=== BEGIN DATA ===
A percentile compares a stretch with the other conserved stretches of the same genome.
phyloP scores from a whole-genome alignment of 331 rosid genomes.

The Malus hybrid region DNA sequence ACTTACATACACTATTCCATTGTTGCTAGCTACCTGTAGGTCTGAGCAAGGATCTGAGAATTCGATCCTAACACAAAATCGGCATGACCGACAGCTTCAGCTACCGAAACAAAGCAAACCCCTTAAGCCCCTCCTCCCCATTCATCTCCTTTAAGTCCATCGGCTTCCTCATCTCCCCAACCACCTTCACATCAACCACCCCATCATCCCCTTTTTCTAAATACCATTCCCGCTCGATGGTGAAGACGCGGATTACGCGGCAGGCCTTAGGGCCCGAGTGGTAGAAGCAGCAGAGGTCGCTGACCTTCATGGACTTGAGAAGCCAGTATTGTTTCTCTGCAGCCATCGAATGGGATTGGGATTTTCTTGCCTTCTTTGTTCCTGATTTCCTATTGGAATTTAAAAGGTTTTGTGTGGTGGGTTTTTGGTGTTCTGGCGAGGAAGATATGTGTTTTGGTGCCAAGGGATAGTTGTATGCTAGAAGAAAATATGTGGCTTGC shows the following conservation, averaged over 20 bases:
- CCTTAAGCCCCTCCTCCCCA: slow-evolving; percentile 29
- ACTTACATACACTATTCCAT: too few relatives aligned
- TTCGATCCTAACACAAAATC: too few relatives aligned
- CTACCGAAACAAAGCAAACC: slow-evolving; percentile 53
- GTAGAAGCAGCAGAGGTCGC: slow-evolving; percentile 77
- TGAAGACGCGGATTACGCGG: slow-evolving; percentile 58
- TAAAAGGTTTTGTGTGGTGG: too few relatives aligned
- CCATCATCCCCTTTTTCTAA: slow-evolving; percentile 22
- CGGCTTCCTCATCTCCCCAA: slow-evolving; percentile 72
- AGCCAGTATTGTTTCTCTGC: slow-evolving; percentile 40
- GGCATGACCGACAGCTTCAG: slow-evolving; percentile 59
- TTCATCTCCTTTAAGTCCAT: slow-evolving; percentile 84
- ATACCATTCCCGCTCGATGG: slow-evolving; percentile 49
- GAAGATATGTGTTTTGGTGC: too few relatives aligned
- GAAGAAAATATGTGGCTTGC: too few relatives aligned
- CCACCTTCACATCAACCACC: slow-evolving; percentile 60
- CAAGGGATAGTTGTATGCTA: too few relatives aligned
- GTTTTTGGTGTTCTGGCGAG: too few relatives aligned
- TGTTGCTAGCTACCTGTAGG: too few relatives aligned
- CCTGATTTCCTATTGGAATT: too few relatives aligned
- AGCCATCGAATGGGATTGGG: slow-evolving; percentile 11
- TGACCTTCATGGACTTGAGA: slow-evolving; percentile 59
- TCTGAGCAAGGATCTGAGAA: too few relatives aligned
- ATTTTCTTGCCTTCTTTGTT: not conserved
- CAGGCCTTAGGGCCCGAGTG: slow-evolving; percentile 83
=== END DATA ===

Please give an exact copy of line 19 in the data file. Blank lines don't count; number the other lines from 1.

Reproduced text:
- CCACCTTCACATCAACCACC: slow-evolving; percentile 60